King Henry IV passed the De Heretico Comburendo statute in 1401, which recited in its preamble that it was directed against a certain new sect "who thought damnably of the sacraments and usurped the office of preaching." (1913 Catholic Encyclopedia} It empowered the bishops to arrest, imprison, and examine offenders and to hand over to the secular authorities such as had relapsed or refused to abjure. The condemned were to be burnt "in an high place" before the people. This act was probably pushed through by the authoritative Arundel. Its passing was immediately followed by the burning of William Sawtrey, a London priest. He had previously abjured but had relapsed, and he now refused to declare his belief in transubstantiation or to recognize the authority of the Church.[5]

In 1407, Arundel presided at a synod at Oxford, which passed a number of constitutions to regulate preaching, the translation and use of the Scriptures, and the theological education at schools and the university.[5] In 1410, a body of Oxford censors condemned 267 propositions collected out of Wyclif's writings. These different measures seem to have been successful at least as far as the clergy were concerned, and Lollardy came to be more and more a lay movement, often connected with political discontent.[5]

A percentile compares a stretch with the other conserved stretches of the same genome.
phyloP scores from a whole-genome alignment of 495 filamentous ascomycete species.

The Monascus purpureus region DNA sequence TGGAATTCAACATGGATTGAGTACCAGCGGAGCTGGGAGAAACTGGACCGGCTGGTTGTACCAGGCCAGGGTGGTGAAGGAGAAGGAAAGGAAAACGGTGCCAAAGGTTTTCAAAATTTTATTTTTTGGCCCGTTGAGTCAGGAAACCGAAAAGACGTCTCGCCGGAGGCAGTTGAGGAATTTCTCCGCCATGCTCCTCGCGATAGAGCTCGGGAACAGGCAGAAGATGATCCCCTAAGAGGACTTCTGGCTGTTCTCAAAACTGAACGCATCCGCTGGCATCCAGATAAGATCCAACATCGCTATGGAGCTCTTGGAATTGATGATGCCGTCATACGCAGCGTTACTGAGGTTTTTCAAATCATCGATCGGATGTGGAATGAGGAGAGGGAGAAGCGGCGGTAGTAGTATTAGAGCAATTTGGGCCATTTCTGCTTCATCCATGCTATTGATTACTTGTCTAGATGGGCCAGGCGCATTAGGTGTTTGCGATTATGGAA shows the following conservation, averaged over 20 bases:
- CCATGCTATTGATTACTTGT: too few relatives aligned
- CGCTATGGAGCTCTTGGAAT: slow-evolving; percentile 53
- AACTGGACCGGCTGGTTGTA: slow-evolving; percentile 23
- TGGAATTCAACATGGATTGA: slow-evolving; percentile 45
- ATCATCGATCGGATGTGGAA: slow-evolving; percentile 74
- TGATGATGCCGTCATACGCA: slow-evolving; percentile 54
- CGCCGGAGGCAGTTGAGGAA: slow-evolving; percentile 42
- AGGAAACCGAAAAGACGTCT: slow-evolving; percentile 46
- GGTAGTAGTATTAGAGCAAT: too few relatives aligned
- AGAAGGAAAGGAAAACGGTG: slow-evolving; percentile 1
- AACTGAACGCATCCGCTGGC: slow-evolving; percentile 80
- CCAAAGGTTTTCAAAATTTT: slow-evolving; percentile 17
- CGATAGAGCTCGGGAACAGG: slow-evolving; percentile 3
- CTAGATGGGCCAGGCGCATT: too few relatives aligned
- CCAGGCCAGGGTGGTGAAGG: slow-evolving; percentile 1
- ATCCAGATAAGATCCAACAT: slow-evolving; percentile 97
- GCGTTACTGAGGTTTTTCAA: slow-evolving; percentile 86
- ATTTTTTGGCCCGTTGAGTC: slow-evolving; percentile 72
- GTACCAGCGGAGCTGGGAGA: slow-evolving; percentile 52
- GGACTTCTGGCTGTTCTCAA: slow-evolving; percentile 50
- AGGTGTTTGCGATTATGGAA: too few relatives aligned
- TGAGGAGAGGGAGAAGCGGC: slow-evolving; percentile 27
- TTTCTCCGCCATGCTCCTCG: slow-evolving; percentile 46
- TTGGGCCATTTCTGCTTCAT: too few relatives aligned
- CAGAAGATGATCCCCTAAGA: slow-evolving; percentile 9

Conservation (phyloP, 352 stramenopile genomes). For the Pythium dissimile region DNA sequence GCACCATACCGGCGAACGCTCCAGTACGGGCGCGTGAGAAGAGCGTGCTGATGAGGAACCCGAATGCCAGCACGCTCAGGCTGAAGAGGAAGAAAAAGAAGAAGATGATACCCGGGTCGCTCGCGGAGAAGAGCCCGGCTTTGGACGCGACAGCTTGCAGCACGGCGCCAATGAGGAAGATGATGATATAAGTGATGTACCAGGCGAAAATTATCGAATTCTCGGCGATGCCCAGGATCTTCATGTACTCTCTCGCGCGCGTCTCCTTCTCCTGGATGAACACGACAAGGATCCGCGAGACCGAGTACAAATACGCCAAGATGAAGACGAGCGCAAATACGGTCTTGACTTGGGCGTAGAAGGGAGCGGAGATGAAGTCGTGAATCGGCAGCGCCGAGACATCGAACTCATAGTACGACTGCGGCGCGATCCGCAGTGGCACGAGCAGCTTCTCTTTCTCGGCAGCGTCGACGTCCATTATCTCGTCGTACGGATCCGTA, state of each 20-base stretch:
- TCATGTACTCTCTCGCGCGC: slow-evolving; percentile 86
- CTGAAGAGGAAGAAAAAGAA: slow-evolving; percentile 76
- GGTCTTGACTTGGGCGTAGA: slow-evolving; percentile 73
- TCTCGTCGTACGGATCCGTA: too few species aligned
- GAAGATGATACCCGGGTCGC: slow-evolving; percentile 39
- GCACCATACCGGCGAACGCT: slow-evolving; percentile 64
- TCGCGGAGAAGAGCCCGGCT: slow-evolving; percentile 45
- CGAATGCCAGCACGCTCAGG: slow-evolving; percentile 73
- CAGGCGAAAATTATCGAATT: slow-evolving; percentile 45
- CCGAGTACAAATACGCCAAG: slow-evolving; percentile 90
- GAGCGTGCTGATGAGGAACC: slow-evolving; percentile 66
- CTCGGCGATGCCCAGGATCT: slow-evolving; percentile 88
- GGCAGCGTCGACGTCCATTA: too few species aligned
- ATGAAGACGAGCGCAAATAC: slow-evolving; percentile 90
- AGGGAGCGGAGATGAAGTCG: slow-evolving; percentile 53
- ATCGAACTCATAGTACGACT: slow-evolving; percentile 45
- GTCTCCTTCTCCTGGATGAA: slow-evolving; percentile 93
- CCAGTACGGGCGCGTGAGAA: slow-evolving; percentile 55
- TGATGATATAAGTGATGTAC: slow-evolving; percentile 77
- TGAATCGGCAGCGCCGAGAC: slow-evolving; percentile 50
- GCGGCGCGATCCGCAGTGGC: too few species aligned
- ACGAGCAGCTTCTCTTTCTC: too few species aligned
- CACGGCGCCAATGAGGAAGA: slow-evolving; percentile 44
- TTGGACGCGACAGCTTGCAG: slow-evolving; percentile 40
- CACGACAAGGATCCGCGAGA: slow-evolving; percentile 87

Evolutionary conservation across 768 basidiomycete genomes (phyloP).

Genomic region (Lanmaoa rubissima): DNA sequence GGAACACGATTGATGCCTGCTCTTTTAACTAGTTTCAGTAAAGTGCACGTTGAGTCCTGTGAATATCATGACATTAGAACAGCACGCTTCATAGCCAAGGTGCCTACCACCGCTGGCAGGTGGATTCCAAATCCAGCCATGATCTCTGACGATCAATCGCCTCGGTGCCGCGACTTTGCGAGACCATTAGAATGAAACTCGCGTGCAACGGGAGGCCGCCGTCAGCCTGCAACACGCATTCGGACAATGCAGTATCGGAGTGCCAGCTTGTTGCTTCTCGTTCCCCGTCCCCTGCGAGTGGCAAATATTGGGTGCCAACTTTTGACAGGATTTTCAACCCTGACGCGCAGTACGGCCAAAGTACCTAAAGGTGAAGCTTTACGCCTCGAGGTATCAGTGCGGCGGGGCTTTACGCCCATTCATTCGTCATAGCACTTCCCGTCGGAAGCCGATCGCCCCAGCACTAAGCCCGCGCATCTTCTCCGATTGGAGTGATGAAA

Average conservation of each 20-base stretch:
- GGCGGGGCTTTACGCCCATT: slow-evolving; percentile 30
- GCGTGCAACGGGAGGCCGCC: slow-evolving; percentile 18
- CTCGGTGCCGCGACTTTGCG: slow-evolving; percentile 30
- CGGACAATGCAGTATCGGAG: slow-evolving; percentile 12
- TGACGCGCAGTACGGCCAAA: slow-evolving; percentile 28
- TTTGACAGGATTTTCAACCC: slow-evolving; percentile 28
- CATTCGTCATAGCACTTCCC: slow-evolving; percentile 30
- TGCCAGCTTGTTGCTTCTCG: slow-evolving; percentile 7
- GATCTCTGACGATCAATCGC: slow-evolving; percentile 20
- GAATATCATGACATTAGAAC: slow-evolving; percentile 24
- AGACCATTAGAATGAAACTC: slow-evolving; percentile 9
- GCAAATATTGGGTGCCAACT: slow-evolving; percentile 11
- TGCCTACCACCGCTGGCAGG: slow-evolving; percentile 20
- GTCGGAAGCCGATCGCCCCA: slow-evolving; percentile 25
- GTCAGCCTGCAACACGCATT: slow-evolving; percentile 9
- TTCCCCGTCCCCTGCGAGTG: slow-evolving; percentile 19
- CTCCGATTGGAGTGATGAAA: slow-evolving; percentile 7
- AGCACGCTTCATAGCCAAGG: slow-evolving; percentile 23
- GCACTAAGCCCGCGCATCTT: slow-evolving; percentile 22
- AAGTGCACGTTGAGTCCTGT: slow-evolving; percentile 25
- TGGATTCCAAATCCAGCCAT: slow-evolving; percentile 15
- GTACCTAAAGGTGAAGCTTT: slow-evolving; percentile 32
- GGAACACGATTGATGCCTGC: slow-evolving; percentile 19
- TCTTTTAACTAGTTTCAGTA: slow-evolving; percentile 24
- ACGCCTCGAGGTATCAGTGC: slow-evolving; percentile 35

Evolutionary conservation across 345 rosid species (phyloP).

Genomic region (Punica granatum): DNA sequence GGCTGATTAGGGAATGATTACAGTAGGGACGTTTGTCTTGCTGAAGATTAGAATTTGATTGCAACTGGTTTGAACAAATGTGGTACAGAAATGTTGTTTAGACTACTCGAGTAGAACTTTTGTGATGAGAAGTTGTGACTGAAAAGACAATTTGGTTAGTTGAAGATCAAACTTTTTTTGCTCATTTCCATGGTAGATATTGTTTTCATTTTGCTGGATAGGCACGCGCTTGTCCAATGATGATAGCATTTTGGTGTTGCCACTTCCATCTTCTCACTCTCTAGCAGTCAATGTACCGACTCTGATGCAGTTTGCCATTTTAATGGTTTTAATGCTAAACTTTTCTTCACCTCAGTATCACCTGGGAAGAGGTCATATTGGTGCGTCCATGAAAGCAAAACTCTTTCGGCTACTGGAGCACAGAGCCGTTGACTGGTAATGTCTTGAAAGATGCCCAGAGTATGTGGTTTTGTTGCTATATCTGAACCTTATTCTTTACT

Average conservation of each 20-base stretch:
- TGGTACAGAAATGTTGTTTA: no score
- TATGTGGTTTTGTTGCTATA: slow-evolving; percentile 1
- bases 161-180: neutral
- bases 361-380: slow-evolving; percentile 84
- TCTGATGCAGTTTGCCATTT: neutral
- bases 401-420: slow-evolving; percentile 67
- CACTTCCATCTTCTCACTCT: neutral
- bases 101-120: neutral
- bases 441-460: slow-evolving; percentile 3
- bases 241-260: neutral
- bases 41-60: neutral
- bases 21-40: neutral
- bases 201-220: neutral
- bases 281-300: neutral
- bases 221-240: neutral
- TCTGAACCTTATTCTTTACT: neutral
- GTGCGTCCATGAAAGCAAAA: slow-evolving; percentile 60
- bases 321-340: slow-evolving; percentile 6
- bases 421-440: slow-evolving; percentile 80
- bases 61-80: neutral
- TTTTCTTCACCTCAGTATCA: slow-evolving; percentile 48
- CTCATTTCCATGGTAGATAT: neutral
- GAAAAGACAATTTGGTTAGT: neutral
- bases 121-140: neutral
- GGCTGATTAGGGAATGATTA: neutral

The death penalty was seldom carried out. Until 1410, no further Lollards were executed. The 1414 Oldcastle Revolt saw a minority of the seventy or so who were hanged also burned. Thereafter, executions were again few until the Tudor period. Arundel had a stroke which left him unable to speak shortly afterwards. Henry V, who had had uneasy relations with Arundel, installed Henry Chichele in his place.

Modern public opinion

In 2005/2006, BBC History Magazine chose Thomas Arundel as the 15th century's entry for their Ten Worst Britons poll,[6][7] in which he tied in 9th place with Hugh le Despenser.[8]

Ancestry

References

  1. ^ Fryde Handbook of British Chronology p. 244.
  2. ^ Fryde Handbook of British Chronology p. 286.
  3. ^ a b Fryde Handbook of British Chronology p. 87.
  4. ^ a b c d Fryde Handbook of British Chronology p. 233.
  5. ^ a b c Wikisource-logo.svg "Lollards" in the 1913 Catholic Encyclopedia.
  6. ^ 'Worst' historical Britons list, BBC 27 December 2005.